Australia will create rugby 'bubble' if New Zealand don't play ball - Rob Penney

Waratahs coach Rob Penney has backed Australia to go it alone should New Zealand not play ball on a trans-Tasman Super Rugby competition in 2021.

Mixed reports continue to emerge about the proposed competition, the latest of which suggested the New Zealand Rugby board was split as to how many Australian teams they would be prepared to include in a trans-Tasman league.

The Sydney Morning Herald on Thursday reported that half the board were in favour of Australia having only two teams, with a further Pacific Island team and New Zealand's five franchises making up an eight-team competition. If a Pacific Island team couldn't be brought together in time, it is understood a further invitation could be extended to the Brumbies.

Asked about the prospect of such a competition, Penney, a Kiwi himself, said he would have no issue making Super Rugby AU a permanent fixture on the calendar if New Zealand Rugby wasn't prepared to play ball.

"Isolation's probably not the ideal situation for anybody but if New Zealand want to do that [then] it's at their own peril," Penney said. "We'll have a great competition here in Australia and, as we've talked about, there's a great depth of youth coming through, it's very exciting time for Australian rugby, I certainly believe that.

"If New Zealand don't get positive around the relationship they can have with Australia, that's their loss. They probably see themselves in a powerful bubble, which they have done for a number of years, and so be it, we'll create one here and then they'll come knocking I'm sure."

Just what form Super Rugby could take in 2021 is seemingly changing by the day after news earlier in the week that New Zealand's draft Aratipu review had recommended the country pursue a trans-Tasman tournament with Australia and a further Pacific Island team.

It also suggested the need for any competition to feed into something with a broader appeal, raising the possibility of a Champions League-type setup, perhaps after each nation had held its own domestic league.

It certainly seems unlikely that Rugby Australia would go down the path of axing teams as it did with the Western Force in 2017, with the franchise coincidentally set to make its return to the national fold in their Super Rugby AU debut against the Waratahs on Saturday night.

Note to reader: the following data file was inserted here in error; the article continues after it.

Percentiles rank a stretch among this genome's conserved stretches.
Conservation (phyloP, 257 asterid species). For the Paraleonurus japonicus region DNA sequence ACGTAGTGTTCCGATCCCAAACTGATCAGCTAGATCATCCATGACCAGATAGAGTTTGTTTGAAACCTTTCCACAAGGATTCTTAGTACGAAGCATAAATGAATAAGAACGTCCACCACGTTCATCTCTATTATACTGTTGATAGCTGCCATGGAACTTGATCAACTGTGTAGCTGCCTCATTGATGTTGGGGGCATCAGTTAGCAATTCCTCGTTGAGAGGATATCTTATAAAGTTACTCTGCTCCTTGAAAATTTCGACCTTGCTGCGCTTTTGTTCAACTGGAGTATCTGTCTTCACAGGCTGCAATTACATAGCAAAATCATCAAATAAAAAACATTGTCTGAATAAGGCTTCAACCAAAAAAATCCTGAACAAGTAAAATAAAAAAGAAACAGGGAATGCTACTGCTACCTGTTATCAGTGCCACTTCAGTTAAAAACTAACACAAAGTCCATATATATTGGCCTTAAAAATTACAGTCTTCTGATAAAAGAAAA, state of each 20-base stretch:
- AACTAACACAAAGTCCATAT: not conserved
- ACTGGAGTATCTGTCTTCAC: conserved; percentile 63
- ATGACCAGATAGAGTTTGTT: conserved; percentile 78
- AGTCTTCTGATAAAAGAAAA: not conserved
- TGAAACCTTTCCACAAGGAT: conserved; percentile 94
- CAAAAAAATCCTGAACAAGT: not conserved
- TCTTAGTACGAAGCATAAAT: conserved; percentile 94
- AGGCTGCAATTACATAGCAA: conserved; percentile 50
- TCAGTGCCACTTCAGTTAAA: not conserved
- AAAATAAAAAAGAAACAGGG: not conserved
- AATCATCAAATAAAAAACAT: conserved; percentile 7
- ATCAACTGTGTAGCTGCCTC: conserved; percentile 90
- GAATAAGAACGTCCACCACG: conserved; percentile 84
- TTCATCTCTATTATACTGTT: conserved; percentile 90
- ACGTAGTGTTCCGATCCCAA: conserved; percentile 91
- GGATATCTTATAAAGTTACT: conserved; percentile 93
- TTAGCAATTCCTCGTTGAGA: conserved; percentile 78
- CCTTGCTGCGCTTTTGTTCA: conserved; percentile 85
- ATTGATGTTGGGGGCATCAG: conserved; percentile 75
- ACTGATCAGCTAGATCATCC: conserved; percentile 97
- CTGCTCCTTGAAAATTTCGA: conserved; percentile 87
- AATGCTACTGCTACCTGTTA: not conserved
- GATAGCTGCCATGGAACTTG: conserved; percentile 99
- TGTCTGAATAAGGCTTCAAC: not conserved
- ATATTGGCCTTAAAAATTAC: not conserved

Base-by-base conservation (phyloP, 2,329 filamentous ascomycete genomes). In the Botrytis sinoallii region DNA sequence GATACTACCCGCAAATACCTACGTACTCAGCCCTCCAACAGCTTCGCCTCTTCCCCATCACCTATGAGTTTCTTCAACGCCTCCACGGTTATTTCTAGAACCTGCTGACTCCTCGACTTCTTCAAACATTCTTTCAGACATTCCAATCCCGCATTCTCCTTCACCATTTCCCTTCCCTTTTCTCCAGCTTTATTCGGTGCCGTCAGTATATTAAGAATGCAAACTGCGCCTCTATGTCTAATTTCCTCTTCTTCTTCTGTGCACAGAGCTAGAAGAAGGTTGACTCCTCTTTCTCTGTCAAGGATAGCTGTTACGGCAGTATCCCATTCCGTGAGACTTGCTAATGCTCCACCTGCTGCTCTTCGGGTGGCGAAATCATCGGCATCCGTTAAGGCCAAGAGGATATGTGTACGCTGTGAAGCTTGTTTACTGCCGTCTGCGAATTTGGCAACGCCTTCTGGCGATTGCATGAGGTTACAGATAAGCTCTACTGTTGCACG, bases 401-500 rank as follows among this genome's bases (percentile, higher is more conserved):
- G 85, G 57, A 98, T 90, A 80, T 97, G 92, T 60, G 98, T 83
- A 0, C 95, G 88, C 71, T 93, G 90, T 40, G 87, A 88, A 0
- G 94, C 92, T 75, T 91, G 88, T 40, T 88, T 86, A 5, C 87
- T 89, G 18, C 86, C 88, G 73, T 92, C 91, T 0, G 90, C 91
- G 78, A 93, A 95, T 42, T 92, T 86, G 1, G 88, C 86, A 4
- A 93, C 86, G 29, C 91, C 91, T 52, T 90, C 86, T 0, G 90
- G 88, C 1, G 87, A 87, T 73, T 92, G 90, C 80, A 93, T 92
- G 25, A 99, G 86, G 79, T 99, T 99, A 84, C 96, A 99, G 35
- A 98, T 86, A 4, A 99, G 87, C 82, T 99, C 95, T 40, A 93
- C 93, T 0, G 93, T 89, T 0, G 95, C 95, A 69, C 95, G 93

Queensland Reds, whose future would be guaranteed whatever shape a new competition takes given the strength of its playing ranks, wouldn't be drawn on the recent speculation.

A Reds spokesperson told ESPN any future competition was a "matter for RA."

Certainly new RA chairman Hamish McLennan has done his best to unite the game after it sunk into turmoil through the first half of the year; McLennan making a point of travelling over to Perth to meet with Western Force owner Andrew Forrest not long after taking up his position, the meeting helping to secure the Force's involvement in Super Rugby AU.

Conversely, McLennan has acknowledged that Australia does not have the depth currently to sustain five competitive professional teams.

There have also been other suggestions of a merger between the Brumbies and Rebels, which neither club is interested in.

It appears there will be further bartering to play out in the coming weeks, though Rugby Australia must make a decision one way or another it must soon present a competition framework to broadcasters.

RA's recent broadcast announcement only covers this year, the deal ensuring the governing body was able to cut a new pay deal with its players through to the end of the coronavirus crisis.

Incoming Wallabies coach Dave Rennie is seemingly at odds with Penney's summation of the scenario, however.

"I think it's vital for Australian rugby to be playing week in week out against the best," Rennie told Sky Sport on Tuesday. "While I guess over the last few years it's been not a helluva lot of positive results; if you look at this year the Brumbies rolled the Chiefs, Rebels beat the Highlanders, the Reds should have beat the Crusaders [having] outscored them in tries and so on.

"So the more we play against them [New Zealand sides] the better and we get confidence [from that] when we get to a national stage."